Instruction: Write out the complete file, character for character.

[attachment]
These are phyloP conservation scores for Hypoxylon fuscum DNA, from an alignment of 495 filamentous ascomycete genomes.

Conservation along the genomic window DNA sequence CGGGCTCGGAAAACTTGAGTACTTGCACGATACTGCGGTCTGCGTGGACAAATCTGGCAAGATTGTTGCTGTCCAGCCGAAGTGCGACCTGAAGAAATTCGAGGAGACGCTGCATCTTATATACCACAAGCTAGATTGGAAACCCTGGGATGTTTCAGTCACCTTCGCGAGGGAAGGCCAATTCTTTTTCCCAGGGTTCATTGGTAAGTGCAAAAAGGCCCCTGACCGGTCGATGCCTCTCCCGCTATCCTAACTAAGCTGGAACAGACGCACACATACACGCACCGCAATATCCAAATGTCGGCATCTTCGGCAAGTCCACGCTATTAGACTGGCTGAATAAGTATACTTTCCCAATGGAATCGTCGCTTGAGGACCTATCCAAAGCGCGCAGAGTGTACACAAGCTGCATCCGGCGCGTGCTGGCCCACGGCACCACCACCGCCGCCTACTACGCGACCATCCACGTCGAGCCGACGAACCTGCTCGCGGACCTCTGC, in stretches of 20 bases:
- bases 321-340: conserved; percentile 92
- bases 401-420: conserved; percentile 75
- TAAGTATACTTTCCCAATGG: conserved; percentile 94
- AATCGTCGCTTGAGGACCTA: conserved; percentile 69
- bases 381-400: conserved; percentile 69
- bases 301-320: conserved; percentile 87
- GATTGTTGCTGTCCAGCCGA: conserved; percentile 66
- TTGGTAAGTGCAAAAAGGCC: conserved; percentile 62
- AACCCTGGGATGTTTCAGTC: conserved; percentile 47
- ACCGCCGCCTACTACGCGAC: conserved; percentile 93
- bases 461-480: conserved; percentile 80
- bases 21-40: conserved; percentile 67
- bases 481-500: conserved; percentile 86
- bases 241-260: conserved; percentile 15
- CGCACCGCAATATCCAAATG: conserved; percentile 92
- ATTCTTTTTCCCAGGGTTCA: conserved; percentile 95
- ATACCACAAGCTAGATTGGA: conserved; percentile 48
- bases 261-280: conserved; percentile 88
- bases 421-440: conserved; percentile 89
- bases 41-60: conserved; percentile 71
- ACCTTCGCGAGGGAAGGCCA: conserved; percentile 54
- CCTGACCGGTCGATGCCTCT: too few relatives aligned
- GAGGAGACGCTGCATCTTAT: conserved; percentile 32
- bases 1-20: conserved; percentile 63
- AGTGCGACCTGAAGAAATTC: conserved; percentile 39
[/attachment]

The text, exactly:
These are phyloP conservation scores for Hypoxylon fuscum DNA, from an alignment of 495 filamentous ascomycete genomes.

Conservation along the genomic window DNA sequence CGGGCTCGGAAAACTTGAGTACTTGCACGATACTGCGGTCTGCGTGGACAAATCTGGCAAGATTGTTGCTGTCCAGCCGAAGTGCGACCTGAAGAAATTCGAGGAGACGCTGCATCTTATATACCACAAGCTAGATTGGAAACCCTGGGATGTTTCAGTCACCTTCGCGAGGGAAGGCCAATTCTTTTTCCCAGGGTTCATTGGTAAGTGCAAAAAGGCCCCTGACCGGTCGATGCCTCTCCCGCTATCCTAACTAAGCTGGAACAGACGCACACATACACGCACCGCAATATCCAAATGTCGGCATCTTCGGCAAGTCCACGCTATTAGACTGGCTGAATAAGTATACTTTCCCAATGGAATCGTCGCTTGAGGACCTATCCAAAGCGCGCAGAGTGTACACAAGCTGCATCCGGCGCGTGCTGGCCCACGGCACCACCACCGCCGCCTACTACGCGACCATCCACGTCGAGCCGACGAACCTGCTCGCGGACCTCTGC, in stretches of 20 bases:
- bases 321-340: conserved; percentile 92
- bases 401-420: conserved; percentile 75
- TAAGTATACTTTCCCAATGG: conserved; percentile 94
- AATCGTCGCTTGAGGACCTA: conserved; percentile 69
- bases 381-400: conserved; percentile 69
- bases 301-320: conserved; percentile 87
- GATTGTTGCTGTCCAGCCGA: conserved; percentile 66
- TTGGTAAGTGCAAAAAGGCC: conserved; percentile 62
- AACCCTGGGATGTTTCAGTC: conserved; percentile 47
- ACCGCCGCCTACTACGCGAC: conserved; percentile 93
- bases 461-480: conserved; percentile 80
- bases 21-40: conserved; percentile 67
- bases 481-500: conserved; percentile 86
- bases 241-260: conserved; percentile 15
- CGCACCGCAATATCCAAATG: conserved; percentile 92
- ATTCTTTTTCCCAGGGTTCA: conserved; percentile 95
- ATACCACAAGCTAGATTGGA: conserved; percentile 48
- bases 261-280: conserved; percentile 88
- bases 421-440: conserved; percentile 89
- bases 41-60: conserved; percentile 71
- ACCTTCGCGAGGGAAGGCCA: conserved; percentile 54
- CCTGACCGGTCGATGCCTCT: too few relatives aligned
- GAGGAGACGCTGCATCTTAT: conserved; percentile 32
- bases 1-20: conserved; percentile 63
- AGTGCGACCTGAAGAAATTC: conserved; percentile 39